“When I kill you,” he said “You will fall across her grave. Your blood will spill into her dust. You will enter her again, but it will be your last act of union. But she won’t know, and you don't know. It will be a strange sort of union; the mating of the dead. Have you ever experienced it? Of course not, because you are alive, but this is one experience that you will never be able to relate to anyone.”

I looked up and glared at the man. Somehow, I seemed to pick up courage and I no longer cared. I also felt tired and wanted to get it all over. Fear of death had vanished. The day had now darkened and chilled. It was the onset of night. The sun had set.

“All right,” I said, “what do you want me to do?” He looked at me like a wolf. He was unhappy. Then he said something that appeared out of context.

“I’m going to get married: the man shouted, does that shock you? Perhaps you think I am being unfaithful. But before I married again, I had to see you. Now get ready. Pay your last obeisance to her; the bitch.”

The revolver now appeared from inside his side pocket. So, the bulge in his pocket was this. It was a sinister weapon; black and ominous. I looked at the barrel and again into the man’s eyes. I confess I did feel a sort of terror. But it was the revolver again and into the man’s eyes. The grey color weapon looked sinister. Had it been used before to kill anybody? I didn’t know but I soon came down to reality. His revolver stared at me in a cold, remote and abstract way. Again, I seemed to go into a reverie and my mind drifted back to Nasreen. Now I could no longer remember her face, but I remembered her eyes. I suddenly wanted her again and cried aloud.

“Yes,” the man said “You are frightened. I knew it; you are not a superman!

“Watch it, don’t make a stupid move,” he said, “I am soon going to kill you like ….”

“Like what? “I shouted.


“Like I killed those three men back in East Pakistan during the war.” I gathered my wits and courage.

Suddenly the man laughed. “you know what I did?”

He looked at me squarely. His eyes blinked. Was he also scared?

“Well, let me tell you. I drove out of Sylhet in my jeep and saw three men hiding behind a tree. They were the so-called Mukti Bahani. Real vermin of the worst type. I shouted them to come out and one of them emerged with an automatic rifle. He forgot to press the trigger first and, in a moment, I had shot him dead. My aim was good, man, I had done a lot of shooting in Bihar. The other two tried to run away, they were unarmed but my aim was lethal, and I shot both of them while they were fleeing. I got great pleasure in killing them. It's something I am going to relish now.”

“So, what?” I blurted inadvertently.

The man smiled and his cheeks seemed to puff up,”

Do you think this was the only incident? My man, you don’t know a thing. Back in Dacca with the war on, I hunted these Mukti Bahini like the rats they were. I saw two of them holed up inside a garage. I shouted them to come out and fearfully they came out. They expected to be captured but I shot them to death. It was great to pump bullets into them.”

“You are lying,” I said “I know, pull the trigger damme you”

I swallowed: my throat was dry so that it ached. I recollected her face now: so far, so cool and dreamy. The man now lowered the gun. His voice had changed.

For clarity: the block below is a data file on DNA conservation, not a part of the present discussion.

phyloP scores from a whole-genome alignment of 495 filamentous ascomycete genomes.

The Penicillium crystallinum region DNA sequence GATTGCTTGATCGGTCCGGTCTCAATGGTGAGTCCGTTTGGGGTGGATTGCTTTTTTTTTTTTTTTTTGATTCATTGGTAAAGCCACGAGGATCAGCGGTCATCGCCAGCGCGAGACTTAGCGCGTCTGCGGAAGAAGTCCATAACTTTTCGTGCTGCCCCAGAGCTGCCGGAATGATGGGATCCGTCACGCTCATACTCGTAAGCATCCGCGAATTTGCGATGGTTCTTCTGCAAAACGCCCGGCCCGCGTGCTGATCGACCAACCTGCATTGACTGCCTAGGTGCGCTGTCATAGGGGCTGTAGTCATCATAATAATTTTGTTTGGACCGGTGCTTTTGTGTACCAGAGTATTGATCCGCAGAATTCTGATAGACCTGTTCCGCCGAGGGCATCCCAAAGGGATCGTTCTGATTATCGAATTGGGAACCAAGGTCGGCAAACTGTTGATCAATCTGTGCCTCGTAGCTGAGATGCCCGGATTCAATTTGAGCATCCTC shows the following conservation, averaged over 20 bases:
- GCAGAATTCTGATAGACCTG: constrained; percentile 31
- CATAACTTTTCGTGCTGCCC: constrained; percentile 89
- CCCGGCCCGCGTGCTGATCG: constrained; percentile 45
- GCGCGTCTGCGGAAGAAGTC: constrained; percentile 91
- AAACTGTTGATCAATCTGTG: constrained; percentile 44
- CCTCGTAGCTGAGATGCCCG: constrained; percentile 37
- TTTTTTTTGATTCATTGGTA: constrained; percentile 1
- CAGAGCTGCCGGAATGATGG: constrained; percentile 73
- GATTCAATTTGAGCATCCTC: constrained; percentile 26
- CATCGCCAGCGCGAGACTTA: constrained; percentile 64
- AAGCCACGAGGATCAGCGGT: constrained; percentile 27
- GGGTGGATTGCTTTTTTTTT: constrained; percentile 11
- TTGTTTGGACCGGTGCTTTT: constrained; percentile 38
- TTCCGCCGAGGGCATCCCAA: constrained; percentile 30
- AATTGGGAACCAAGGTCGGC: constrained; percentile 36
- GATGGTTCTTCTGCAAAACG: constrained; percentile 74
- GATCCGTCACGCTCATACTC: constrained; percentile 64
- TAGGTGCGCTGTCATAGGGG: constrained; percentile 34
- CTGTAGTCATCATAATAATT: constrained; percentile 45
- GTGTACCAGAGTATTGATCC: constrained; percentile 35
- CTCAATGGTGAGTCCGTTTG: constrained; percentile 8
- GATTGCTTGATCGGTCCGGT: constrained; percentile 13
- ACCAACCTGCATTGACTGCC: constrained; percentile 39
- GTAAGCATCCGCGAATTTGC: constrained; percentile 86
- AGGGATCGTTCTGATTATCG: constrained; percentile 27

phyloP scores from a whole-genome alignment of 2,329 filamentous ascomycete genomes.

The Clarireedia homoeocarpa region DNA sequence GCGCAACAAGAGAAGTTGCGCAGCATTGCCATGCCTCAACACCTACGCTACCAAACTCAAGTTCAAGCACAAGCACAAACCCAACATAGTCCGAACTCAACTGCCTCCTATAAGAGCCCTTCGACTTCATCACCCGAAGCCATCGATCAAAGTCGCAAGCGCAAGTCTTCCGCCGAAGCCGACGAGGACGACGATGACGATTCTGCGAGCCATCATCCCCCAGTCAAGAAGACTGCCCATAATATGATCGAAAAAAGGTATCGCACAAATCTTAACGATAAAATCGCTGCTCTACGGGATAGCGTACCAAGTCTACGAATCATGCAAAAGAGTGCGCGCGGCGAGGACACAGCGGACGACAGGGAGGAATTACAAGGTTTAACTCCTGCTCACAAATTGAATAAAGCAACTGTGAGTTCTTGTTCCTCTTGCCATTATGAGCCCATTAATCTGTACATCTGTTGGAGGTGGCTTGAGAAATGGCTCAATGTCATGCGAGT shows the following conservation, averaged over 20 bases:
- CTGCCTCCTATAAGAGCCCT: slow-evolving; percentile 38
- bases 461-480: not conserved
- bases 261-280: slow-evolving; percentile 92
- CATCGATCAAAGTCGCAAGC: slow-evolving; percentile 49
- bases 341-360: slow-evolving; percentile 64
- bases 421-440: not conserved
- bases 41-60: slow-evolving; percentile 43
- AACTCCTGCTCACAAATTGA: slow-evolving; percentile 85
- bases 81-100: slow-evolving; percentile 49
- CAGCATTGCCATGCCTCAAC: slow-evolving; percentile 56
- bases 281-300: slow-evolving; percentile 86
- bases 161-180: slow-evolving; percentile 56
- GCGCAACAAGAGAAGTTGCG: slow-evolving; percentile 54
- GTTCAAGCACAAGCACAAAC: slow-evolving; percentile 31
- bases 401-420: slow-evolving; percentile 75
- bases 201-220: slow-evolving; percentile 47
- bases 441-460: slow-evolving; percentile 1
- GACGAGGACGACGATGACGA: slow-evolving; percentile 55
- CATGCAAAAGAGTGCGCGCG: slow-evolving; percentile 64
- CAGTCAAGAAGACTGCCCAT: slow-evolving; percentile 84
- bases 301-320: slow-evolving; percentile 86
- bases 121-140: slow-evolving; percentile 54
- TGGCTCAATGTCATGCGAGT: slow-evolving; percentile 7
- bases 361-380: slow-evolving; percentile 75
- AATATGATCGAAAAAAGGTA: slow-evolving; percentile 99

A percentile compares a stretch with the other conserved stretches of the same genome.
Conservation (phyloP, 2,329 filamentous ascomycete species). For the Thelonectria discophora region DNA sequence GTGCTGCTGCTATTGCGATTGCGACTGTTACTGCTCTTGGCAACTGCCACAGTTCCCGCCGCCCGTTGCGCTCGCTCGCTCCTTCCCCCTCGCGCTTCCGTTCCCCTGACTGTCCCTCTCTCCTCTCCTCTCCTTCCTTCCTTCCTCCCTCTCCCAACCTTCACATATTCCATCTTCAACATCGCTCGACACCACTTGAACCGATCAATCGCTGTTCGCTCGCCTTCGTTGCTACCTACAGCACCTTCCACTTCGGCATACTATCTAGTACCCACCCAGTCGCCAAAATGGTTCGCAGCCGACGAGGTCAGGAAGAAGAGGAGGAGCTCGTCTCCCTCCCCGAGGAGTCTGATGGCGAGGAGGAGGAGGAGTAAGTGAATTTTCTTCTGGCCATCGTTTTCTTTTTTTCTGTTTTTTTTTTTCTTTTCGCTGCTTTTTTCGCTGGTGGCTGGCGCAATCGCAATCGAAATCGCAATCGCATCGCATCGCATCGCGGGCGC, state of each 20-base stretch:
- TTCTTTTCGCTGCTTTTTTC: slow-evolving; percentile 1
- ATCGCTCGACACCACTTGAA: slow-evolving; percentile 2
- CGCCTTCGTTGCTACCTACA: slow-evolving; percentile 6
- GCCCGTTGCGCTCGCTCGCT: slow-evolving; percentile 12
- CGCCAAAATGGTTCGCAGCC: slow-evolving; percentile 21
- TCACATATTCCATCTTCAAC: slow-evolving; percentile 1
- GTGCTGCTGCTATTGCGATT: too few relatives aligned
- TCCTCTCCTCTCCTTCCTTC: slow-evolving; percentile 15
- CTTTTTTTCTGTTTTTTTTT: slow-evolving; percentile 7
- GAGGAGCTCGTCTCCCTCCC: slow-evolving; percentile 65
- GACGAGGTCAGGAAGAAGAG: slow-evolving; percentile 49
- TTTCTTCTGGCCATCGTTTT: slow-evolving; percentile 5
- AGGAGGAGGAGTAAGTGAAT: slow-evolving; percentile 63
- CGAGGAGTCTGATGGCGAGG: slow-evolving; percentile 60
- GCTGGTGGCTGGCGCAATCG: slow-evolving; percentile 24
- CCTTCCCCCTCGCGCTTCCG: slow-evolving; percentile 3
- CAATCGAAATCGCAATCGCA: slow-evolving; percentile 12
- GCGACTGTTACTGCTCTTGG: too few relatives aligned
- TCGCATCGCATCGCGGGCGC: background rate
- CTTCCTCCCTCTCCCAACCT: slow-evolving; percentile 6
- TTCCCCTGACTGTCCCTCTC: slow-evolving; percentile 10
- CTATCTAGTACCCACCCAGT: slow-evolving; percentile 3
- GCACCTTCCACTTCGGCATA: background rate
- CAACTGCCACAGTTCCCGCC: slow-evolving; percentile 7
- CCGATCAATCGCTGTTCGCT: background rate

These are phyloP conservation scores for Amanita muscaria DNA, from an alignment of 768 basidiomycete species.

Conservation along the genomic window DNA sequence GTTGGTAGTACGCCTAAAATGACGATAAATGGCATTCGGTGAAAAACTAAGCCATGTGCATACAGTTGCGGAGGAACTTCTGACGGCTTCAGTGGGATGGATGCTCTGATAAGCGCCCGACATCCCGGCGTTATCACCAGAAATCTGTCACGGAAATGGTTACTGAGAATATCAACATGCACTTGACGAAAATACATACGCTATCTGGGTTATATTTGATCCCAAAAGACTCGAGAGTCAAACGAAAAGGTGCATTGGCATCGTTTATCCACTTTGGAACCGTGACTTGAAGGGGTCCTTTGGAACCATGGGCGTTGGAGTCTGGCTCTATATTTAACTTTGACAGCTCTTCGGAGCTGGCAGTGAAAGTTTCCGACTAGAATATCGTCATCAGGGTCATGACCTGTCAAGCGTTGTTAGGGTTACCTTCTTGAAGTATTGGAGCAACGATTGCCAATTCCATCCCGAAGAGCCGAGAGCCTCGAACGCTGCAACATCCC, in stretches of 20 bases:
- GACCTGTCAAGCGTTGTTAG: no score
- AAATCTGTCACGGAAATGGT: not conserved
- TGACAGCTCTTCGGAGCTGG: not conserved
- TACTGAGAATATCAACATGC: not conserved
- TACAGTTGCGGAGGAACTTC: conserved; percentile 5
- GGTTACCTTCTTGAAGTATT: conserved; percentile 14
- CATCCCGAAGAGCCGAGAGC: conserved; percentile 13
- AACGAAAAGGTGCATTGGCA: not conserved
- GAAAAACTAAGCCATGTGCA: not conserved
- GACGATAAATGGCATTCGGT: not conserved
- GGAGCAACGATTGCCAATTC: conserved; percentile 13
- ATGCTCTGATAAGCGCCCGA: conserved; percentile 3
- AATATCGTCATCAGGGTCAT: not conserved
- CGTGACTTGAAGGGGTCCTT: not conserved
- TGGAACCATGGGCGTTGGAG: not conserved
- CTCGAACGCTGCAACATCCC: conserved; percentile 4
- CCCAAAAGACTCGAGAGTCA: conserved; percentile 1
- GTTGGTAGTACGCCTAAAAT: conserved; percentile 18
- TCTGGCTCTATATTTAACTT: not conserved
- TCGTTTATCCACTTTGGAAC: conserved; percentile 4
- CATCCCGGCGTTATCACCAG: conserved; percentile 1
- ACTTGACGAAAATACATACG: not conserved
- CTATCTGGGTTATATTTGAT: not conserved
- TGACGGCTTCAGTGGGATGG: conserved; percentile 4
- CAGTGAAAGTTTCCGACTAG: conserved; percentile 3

“Yes,” he said “You, you were her lover. You are the only worthy one. The only one worth killing. For in passion she always took your name. You must have been the REAL one, her real one”

I felt a flush of pleasure. So Nasreen loved me. It was a joy to be her real lover the only one. I felt strong and I looked at the man and said, “You, what were you; a neuter” The words shocked him.

“No,” he said, “No, but she was yours and I can’t send you back to her. Now I want you to suffer in her memory.”

He turned abruptly and walked away. I saw him striding down towards the gate, with long measured steps.

I followed him more out of instinct and curiosity. As he reached the gate he turned back, and I thought I saw the lips twisted and the teeth bared.

“You think I’m her husband, don’t you” he shouted,

“You thought I was the husband all the time. Didn’t you? Well maybe, maybe not. You will never know. You will wonder if I was also her lover, but man you will keep

wondering for a long time.”


The End

He went out and dived into the black Merc which seemed to have materialized like a phantom from the gloom. Before getting into the car he looked back at me.

In the darkening gloom, he seemed to wave at me and soon he was inside, and the car moved off. I heaved a sigh of relief as I saw the car disappear in the gloom.

I watched it slink away into the darkening gloom. I wrapped the coat tightly around me and made my way to the Taxi. The driver looked at me and blurted

“Sahib, you took a long time and that will mean an extra charge.”

As I sat in the back seat of the Ambassador, I didn’t reply as the driver put the car into gear and headed back to the Central Vista Mess

Comments

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    • emge profile imageAUTHOR

      MG Singh 

      6 months ago from Singapore

      Devika, thanks a lot. But in South East Asia there is a divide and like it or not its there. So one has to live with it.

    • DDE profile image

      Devika Primić 

      6 months ago from Dubrovnik, Croatia

      I am an open minded person to me it doesn't matter of race or religion. People are all the same culture is a barrier in society that keeps us away from each other and off course the hate that some people have for the other.

    • emge profile imageAUTHOR

      MG Singh 

      8 months ago from Singapore

      Thank you, Priya. I am glad you liked it.

    • Pria Dinesh profile image

      Priya Dinesh 

      8 months ago from Bangalore

      Accidentally came across this, and oh my! What a soulful piece of writing... Thouroughly enjoyed it :)

    • emge profile imageAUTHOR

      MG Singh 

      9 months ago from Singapore

      Nasreen,

      Thank you for commenting

    • profile image

      Nasreen 

      9 months ago

      I just came across this story by chance while surfing. I liked it and I wonder why people get so worked up if a Mulsim loves Hindu. I liked the story and would express my gratitude to the author for I have had a similar experience but my love is my husband.